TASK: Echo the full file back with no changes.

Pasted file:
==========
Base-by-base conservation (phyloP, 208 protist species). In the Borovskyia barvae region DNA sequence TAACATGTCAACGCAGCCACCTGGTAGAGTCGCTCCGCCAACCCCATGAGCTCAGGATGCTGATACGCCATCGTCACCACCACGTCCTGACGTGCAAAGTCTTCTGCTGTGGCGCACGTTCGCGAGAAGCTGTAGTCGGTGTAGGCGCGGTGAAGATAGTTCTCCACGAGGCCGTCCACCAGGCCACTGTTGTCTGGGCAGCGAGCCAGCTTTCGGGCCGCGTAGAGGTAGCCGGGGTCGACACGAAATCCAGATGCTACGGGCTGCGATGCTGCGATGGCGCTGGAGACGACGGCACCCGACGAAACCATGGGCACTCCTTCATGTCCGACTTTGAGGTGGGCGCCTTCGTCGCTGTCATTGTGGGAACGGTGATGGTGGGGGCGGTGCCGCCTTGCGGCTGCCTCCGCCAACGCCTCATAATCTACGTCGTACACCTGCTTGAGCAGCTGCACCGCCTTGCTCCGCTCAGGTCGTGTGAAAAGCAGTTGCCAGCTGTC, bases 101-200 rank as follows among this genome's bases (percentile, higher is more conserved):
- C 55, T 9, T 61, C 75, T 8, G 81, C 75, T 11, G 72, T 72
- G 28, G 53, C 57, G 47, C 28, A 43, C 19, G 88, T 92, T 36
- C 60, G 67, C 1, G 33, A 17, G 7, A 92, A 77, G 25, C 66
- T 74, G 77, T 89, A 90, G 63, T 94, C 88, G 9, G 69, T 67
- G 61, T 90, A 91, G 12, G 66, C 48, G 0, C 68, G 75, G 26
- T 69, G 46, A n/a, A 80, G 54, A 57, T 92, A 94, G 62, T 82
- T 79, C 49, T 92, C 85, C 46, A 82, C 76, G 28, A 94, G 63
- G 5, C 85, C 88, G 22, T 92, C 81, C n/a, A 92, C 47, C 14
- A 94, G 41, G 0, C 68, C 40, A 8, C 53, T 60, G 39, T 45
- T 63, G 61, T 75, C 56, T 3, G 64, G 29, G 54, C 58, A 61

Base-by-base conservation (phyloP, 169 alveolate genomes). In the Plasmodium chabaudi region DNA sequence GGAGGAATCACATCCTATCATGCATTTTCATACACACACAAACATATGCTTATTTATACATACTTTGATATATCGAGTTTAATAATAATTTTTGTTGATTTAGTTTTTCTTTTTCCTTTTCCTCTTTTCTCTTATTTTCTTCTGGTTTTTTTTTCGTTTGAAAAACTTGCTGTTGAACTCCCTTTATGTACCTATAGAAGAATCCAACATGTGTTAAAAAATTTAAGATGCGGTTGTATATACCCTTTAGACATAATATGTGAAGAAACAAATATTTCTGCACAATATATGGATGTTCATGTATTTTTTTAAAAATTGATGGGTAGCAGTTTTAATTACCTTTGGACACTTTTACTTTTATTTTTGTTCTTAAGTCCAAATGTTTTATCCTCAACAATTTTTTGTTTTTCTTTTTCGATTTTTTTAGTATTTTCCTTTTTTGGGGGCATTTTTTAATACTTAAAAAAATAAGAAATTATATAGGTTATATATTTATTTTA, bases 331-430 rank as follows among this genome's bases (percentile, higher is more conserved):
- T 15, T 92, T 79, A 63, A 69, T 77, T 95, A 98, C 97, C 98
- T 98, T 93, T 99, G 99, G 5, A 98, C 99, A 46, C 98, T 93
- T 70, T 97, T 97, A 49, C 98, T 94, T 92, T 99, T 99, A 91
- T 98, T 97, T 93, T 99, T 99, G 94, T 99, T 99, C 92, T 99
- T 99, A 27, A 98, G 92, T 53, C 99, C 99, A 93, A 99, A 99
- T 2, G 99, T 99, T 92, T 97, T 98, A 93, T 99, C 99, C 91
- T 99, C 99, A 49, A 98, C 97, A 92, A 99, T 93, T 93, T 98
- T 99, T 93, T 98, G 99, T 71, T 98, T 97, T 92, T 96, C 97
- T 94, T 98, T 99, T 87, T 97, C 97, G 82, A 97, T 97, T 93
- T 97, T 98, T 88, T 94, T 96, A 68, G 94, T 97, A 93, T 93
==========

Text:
Base-by-base conservation (phyloP, 208 protist species). In the Borovskyia barvae region DNA sequence TAACATGTCAACGCAGCCACCTGGTAGAGTCGCTCCGCCAACCCCATGAGCTCAGGATGCTGATACGCCATCGTCACCACCACGTCCTGACGTGCAAAGTCTTCTGCTGTGGCGCACGTTCGCGAGAAGCTGTAGTCGGTGTAGGCGCGGTGAAGATAGTTCTCCACGAGGCCGTCCACCAGGCCACTGTTGTCTGGGCAGCGAGCCAGCTTTCGGGCCGCGTAGAGGTAGCCGGGGTCGACACGAAATCCAGATGCTACGGGCTGCGATGCTGCGATGGCGCTGGAGACGACGGCACCCGACGAAACCATGGGCACTCCTTCATGTCCGACTTTGAGGTGGGCGCCTTCGTCGCTGTCATTGTGGGAACGGTGATGGTGGGGGCGGTGCCGCCTTGCGGCTGCCTCCGCCAACGCCTCATAATCTACGTCGTACACCTGCTTGAGCAGCTGCACCGCCTTGCTCCGCTCAGGTCGTGTGAAAAGCAGTTGCCAGCTGTC, bases 101-200 rank as follows among this genome's bases (percentile, higher is more conserved):
- C 55, T 9, T 61, C 75, T 8, G 81, C 75, T 11, G 72, T 72
- G 28, G 53, C 57, G 47, C 28, A 43, C 19, G 88, T 92, T 36
- C 60, G 67, C 1, G 33, A 17, G 7, A 92, A 77, G 25, C 66
- T 74, G 77, T 89, A 90, G 63, T 94, C 88, G 9, G 69, T 67
- G 61, T 90, A 91, G 12, G 66, C 48, G 0, C 68, G 75, G 26
- T 69, G 46, A n/a, A 80, G 54, A 57, T 92, A 94, G 62, T 82
- T 79, C 49, T 92, C 85, C 46, A 82, C 76, G 28, A 94, G 63
- G 5, C 85, C 88, G 22, T 92, C 81, C n/a, A 92, C 47, C 14
- A 94, G 41, G 0, C 68, C 40, A 8, C 53, T 60, G 39, T 45
- T 63, G 61, T 75, C 56, T 3, G 64, G 29, G 54, C 58, A 61

Base-by-base conservation (phyloP, 169 alveolate genomes). In the Plasmodium chabaudi region DNA sequence GGAGGAATCACATCCTATCATGCATTTTCATACACACACAAACATATGCTTATTTATACATACTTTGATATATCGAGTTTAATAATAATTTTTGTTGATTTAGTTTTTCTTTTTCCTTTTCCTCTTTTCTCTTATTTTCTTCTGGTTTTTTTTTCGTTTGAAAAACTTGCTGTTGAACTCCCTTTATGTACCTATAGAAGAATCCAACATGTGTTAAAAAATTTAAGATGCGGTTGTATATACCCTTTAGACATAATATGTGAAGAAACAAATATTTCTGCACAATATATGGATGTTCATGTATTTTTTTAAAAATTGATGGGTAGCAGTTTTAATTACCTTTGGACACTTTTACTTTTATTTTTGTTCTTAAGTCCAAATGTTTTATCCTCAACAATTTTTTGTTTTTCTTTTTCGATTTTTTTAGTATTTTCCTTTTTTGGGGGCATTTTTTAATACTTAAAAAAATAAGAAATTATATAGGTTATATATTTATTTTA, bases 331-430 rank as follows among this genome's bases (percentile, higher is more conserved):
- T 15, T 92, T 79, A 63, A 69, T 77, T 95, A 98, C 97, C 98
- T 98, T 93, T 99, G 99, G 5, A 98, C 99, A 46, C 98, T 93
- T 70, T 97, T 97, A 49, C 98, T 94, T 92, T 99, T 99, A 91
- T 98, T 97, T 93, T 99, T 99, G 94, T 99, T 99, C 92, T 99
- T 99, A 27, A 98, G 92, T 53, C 99, C 99, A 93, A 99, A 99
- T 2, G 99, T 99, T 92, T 97, T 98, A 93, T 99, C 99, C 91
- T 99, C 99, A 49, A 98, C 97, A 92, A 99, T 93, T 93, T 98
- T 99, T 93, T 98, G 99, T 71, T 98, T 97, T 92, T 96, C 97
- T 94, T 98, T 99, T 87, T 97, C 97, G 82, A 97, T 97, T 93
- T 97, T 98, T 88, T 94, T 96, A 68, G 94, T 97, A 93, T 93